Whyte mountain bikes 2


Big wheels have well and truly landed in the mountain bike world and it looks like they’re here to stay, so what’s all the fuss about?

Over the past few years there’s has been much conversation of wheel size within the industry - with the standardised mtb wheel size moving from 26-inch to 27.5-inch perhaps causing much of the controversy. Now, many brands are looking to the biggest, most burly wheel size around for their gravity oriented bikes… the 29er.


With their ability to carry speed over obstacles and remain stable, Cross-Country race mountain bikes have used 29-inch wheels for ever and a day, and now, this wheel size mentality is being brought into the gravity oriented world of mountain biking.


Enduro racing requires many of the characteristics that 29-inch wheels offer and this is the main crux of why the largest wheel size on the market is being introduced to several longer travel rigs. So, what are the core benefits to 29-inch wheels over their smaller counterparts?

Bigger wheels equal bigger tyres and more grip

Stability over the rough stuff

Naturally, with the increase in diameter to 29-inch wheels comes an increase in stability - and that’s particularly significant when it comes to rough terrain. On ‘big mountain’ descents where you’ll find large rock and root features, a 29-inch wheel will cope better and provide more stability, enabling the rider to remain confident and fast through technical sections.


“29ers aren’t new, actually they’ve been around almost as long as the 26-inch wheel has, the key thing at moment is the advances is technology. With the introduction of boost hubs front and rear, 29ers have really shown the trail, alpine and enduro markets what they are capable of.”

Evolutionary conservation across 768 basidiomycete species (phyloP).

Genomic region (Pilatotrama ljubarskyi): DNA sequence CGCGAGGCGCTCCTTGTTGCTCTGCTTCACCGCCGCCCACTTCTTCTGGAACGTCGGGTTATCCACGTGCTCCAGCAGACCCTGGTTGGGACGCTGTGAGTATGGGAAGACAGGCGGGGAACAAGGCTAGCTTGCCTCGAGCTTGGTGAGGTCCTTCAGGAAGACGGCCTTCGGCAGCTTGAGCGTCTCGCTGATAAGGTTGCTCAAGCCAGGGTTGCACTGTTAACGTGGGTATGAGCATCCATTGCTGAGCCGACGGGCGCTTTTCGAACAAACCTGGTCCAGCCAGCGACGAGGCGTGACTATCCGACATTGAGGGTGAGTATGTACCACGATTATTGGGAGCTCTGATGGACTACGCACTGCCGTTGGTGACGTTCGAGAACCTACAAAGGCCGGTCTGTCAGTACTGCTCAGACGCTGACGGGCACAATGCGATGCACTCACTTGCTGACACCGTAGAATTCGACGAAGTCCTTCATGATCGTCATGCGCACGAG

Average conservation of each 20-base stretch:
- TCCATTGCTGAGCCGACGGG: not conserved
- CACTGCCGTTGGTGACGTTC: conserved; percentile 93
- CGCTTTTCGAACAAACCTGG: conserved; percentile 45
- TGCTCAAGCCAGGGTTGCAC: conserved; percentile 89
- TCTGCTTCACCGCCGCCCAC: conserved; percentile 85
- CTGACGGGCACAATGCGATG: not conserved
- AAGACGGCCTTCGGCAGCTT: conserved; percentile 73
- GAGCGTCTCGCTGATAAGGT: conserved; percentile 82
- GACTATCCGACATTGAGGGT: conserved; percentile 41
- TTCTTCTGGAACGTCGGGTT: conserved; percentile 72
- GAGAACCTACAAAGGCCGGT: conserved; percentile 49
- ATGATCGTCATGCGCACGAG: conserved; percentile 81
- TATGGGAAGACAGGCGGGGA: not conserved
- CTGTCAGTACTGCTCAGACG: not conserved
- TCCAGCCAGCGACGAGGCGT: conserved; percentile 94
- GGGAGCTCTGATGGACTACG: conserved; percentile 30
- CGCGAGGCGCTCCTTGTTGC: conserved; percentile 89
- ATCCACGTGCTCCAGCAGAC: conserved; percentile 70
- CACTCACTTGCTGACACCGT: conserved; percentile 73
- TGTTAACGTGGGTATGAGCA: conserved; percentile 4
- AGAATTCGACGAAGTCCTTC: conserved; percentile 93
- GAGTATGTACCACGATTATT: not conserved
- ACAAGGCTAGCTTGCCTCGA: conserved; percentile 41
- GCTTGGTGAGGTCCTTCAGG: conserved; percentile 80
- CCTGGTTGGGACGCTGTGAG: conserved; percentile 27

- Sam Bannister, Bike Buyer. 

Carry more speed

Speed is everything when it comes to enduro racing, and due to the ‘stage’ format of the discipline, enduro racing requires riders to be quick on the ascents, the descents and on the flatter sections of the course. A 29-inch wheel lends many attributes to carrying speed through the different elevations of enduro racing and indeed riding in Alpine environments.


Sam says: “I’ve been a fan of 29ers for a long time now, and this is mainly down to the ‘speed for free’ you get. By maintaining rolling speed over technical features in the trail means you’re ultimately faster down the trail and less likely to get caught-up in tricky parts.”

The best of both worlds: 29ers offer the climbing ability of a trail bike with the stability of a downhill racer

A downhill bike and trail bike all in one

One of the main selling points of a longer travel 29er is its ability to feel as confident as a downhill bike on the descents but remain as nimble and responsive on the climbs as a shorter-travel, 27.5” trail bike. This is a major reason why the 29-inch, longer travel philosophy is becoming so popular throughout both the enduro racing and trail riding scenes.


“I feel the slight loss of manoeuvrability you get with a 29er is worth the overall speed, and the improving geometries and lighter & lighter weight builds have really made the 29er a force to be reckoned with out on the trail.”


– Tom Crane, Equipment and Components Buyer. 

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